Fighting the Last War
By Rodney Johnson, Senior Editor, Economy & Markets
A problem with most humans is that we’re really bad at letting go of what happened yesterday. So too with nations.
When estimating potential threats, it’s easy for leaders to adapt to whatever happened in the latest conflict, developing their military accordingly.
Think of the U.S. after World War II. We built up land forces across Europe to guard against an invasion by the U.S.S.R. Later on in Vietnam we dove into jungle warfare, where tanks and mass forces were less useful.
We were set up to fight the last war, not the next one.
In our economy we do the same thing. We develop economic policies and responses that work great, as long as history repeats. When things stray from the script, we run into problems.
For six long years, the Fed has been fighting the last war.
In an effort to bolster the housing sector after the subprime crisis, the Fed has held rates at record lows to make debt cheaper. At the same time, it gobbled up trillions of dollars’ worth of mortgage-backed securities, hoping to free up new capital to buy newly originated mortgages. The hope was that by getting the housing market back in gear, home builders would crank up production, and hundreds of thousands of new, middle class jobs in construction would appear.
But something strange happened on the way to economic recovery. Housing didn’t bounce right back.
In fact, the housing market kept falling for two more years as excess supply and the heavy weight of mortgage indebtedness worked through the system.
When real estate finally turned around in terms of prices paid and units sold, the gains weren’t exactly stellar. And as recent reports show, new home sales are growing, but not very quickly.
The annualized rate of new home sales in April was 517,000 units. That’s a far cry from February 2011’s level of 270,000 homes sold — the lowest in 50 years. But it’s light years away from July 2005’s staggering 1.389 million.
The Fed must be looking back at the mid-2000s with envy. However, today’s rate of new home sales isn’t the outlier; the high rate in the mid-2000s was.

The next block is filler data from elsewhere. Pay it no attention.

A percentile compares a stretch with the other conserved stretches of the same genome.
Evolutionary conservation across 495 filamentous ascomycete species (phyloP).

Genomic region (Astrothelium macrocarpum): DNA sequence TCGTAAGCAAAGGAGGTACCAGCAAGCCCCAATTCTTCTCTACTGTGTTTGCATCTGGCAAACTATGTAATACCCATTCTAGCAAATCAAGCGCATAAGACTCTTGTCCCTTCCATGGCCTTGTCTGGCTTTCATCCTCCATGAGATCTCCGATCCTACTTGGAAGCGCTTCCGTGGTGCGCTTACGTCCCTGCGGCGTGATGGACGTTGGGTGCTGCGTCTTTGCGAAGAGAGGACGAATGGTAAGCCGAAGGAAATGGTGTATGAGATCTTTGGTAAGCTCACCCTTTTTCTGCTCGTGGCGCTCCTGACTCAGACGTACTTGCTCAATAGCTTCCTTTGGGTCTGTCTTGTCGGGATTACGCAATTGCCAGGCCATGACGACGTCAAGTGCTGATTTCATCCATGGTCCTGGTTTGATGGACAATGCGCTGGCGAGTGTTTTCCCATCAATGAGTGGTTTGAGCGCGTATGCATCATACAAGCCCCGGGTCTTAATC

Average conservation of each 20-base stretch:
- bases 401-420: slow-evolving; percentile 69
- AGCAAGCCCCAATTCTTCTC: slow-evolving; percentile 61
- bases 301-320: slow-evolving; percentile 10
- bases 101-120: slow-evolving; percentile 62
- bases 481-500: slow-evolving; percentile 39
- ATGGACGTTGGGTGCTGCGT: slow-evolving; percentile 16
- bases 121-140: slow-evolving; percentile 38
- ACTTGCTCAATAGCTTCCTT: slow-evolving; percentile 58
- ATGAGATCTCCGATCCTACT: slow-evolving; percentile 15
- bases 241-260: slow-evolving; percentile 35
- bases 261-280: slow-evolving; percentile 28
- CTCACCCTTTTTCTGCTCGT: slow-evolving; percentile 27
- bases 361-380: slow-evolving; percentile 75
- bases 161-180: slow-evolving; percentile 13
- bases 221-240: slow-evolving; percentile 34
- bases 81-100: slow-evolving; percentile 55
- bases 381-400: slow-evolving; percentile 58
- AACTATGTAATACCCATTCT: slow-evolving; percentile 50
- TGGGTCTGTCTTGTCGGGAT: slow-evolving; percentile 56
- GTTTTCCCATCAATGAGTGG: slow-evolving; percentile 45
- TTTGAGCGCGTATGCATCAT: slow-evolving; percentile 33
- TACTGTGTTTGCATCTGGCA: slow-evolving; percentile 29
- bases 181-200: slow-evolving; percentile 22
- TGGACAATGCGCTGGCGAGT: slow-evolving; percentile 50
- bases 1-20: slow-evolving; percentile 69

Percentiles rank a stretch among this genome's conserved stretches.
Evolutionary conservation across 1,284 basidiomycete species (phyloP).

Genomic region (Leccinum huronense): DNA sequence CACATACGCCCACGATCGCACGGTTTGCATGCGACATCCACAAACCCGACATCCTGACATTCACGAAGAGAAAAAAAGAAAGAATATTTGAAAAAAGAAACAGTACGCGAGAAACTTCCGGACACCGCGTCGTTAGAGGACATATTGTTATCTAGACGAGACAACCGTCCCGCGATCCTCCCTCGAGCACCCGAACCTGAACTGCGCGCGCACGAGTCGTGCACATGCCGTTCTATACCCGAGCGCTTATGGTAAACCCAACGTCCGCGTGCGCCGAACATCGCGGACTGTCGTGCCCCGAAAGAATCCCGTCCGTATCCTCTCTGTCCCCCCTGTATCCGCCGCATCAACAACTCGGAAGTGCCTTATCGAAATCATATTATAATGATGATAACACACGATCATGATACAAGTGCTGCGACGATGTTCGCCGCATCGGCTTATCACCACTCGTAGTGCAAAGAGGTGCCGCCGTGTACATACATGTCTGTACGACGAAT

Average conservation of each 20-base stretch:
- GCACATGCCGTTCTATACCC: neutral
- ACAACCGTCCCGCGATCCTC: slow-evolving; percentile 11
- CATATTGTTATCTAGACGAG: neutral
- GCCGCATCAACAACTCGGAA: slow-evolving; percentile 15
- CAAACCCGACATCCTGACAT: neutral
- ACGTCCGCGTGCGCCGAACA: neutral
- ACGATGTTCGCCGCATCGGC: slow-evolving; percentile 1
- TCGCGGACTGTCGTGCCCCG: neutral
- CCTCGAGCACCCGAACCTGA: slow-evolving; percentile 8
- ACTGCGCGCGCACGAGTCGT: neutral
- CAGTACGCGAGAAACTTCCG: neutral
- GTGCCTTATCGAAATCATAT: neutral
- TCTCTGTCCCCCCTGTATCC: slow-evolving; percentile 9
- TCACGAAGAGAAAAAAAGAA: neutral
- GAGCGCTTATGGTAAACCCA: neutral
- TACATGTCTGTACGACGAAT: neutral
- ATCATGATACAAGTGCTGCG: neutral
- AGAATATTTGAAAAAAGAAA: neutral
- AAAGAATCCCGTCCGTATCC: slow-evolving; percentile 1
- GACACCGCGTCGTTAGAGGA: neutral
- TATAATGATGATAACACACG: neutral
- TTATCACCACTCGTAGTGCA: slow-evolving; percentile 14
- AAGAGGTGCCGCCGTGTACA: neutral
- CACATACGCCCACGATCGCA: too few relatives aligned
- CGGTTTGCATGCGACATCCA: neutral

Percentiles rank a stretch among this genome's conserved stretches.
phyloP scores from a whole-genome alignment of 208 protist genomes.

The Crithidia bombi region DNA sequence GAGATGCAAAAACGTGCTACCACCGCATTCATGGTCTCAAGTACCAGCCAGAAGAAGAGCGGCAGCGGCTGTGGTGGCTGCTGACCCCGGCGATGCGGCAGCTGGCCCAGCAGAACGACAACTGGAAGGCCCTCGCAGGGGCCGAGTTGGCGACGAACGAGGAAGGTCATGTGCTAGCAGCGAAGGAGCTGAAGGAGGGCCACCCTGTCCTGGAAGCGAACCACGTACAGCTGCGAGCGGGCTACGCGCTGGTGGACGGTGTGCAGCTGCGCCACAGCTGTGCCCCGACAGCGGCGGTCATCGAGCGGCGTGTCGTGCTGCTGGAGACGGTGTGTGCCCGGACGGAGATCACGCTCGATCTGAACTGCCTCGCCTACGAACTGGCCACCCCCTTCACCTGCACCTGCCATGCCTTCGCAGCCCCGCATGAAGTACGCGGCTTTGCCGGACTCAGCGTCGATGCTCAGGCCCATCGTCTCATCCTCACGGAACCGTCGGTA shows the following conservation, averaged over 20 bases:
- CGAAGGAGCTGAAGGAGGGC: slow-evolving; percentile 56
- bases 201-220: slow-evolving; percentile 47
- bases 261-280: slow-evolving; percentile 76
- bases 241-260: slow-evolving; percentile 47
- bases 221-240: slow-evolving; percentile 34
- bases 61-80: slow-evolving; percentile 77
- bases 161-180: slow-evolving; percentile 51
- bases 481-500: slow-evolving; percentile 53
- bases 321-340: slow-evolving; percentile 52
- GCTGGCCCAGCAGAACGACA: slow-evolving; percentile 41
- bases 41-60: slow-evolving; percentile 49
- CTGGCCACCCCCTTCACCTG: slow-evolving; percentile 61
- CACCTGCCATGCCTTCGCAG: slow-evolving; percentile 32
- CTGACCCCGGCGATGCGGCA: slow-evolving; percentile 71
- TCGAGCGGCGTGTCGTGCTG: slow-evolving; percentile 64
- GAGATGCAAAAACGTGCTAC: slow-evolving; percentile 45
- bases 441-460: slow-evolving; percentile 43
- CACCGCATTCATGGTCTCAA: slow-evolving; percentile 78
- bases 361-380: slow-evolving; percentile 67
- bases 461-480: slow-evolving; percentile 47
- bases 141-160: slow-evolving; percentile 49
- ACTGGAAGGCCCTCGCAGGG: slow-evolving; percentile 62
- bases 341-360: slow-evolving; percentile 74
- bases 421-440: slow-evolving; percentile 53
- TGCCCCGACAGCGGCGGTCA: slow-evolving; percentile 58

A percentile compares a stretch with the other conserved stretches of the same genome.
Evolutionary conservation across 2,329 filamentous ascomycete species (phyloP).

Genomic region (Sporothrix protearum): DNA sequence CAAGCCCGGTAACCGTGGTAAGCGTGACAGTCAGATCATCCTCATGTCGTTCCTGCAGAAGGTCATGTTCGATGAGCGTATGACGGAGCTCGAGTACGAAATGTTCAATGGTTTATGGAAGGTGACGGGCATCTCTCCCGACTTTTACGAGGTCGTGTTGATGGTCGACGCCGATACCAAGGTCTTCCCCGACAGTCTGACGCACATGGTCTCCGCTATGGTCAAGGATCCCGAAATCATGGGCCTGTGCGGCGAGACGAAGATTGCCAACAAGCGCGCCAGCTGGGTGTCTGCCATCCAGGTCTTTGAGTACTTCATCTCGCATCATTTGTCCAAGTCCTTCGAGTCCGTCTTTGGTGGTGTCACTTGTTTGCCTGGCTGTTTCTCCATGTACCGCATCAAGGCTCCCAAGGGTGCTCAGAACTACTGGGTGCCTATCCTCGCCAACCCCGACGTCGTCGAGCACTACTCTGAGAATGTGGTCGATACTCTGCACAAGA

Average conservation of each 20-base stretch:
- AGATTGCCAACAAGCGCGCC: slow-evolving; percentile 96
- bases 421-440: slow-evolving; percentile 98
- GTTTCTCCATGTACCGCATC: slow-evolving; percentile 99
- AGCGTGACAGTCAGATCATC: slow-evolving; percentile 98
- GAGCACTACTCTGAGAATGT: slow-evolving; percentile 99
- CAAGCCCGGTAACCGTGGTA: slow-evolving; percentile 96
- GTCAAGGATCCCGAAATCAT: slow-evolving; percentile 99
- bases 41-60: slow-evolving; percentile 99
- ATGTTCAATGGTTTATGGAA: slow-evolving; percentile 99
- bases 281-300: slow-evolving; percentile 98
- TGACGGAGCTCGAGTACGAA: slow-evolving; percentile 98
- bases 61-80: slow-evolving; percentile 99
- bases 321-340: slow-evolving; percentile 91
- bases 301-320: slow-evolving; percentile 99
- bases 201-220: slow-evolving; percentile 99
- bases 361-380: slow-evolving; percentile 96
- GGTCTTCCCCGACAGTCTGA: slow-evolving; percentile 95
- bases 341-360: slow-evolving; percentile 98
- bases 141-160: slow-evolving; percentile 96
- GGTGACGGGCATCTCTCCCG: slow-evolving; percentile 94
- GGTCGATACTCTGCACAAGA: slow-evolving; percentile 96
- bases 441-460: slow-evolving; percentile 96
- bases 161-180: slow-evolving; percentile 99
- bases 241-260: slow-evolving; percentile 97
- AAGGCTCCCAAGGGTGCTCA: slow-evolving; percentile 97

After recording of new home sales began in 1963, they averaged 512,000 units through the rest of the 60s, then 656,000 in the 70s, and fell back to 610,000 in the 1980s. As the boomers plowed into the market in the 90s, new home sales jumped to 700,000, then took off with a bang in the 2000s with an average of 1.105 million per year. Among those data points, which one doesn’t belong?
So far this decade new home sales are averaging 382,000 units per year. Even when you consider the low rates of sale in 2010 and 2011, the move up from those years has been gradual.
The waning demand for new homes has naturally affected residential construction employment as well. Between mid-2006 and January 2011, that employment number dropped by almost half from just over one million, to 557,000. It’s picked up since, growing to 694,000 in April of this year, but is nowhere near what the Fed must have been hoping for as they printed trillions of dollars to prop up the sector.
It’s been clear for some time: By targeting housing with monetary policy, the Fed has been fighting the last war.
They pinned their hopes for an economic rebound on a resurgence in home building that would flow through to employment, leading to the creation of middle class jobs.
Instead, we experienced a rebound that simply brought building back near the long-run average of previous decades, excluding the bubble years of the 2000s.
Unfortunately for the millennial generation, who should be buying homes at a fast clip as they settle in for family life, many of the new homes coming to market are high-priced units. The average price of a new house in April was $297,000 — four times the average income of an American household.
With strict lending rules in place regarding debt-to-mortgage ratios, the new homes hitting the market today aren’t exactly geared toward the younger generation. They’re made for older workers with more income, or the thin slice of the millennial generation that can qualify for a home loan.
Either way, a spike in homebuilding doesn’t seem likely in the near future, which will keep a lid on employment in the sector, and continue to foil the plans of the Fed.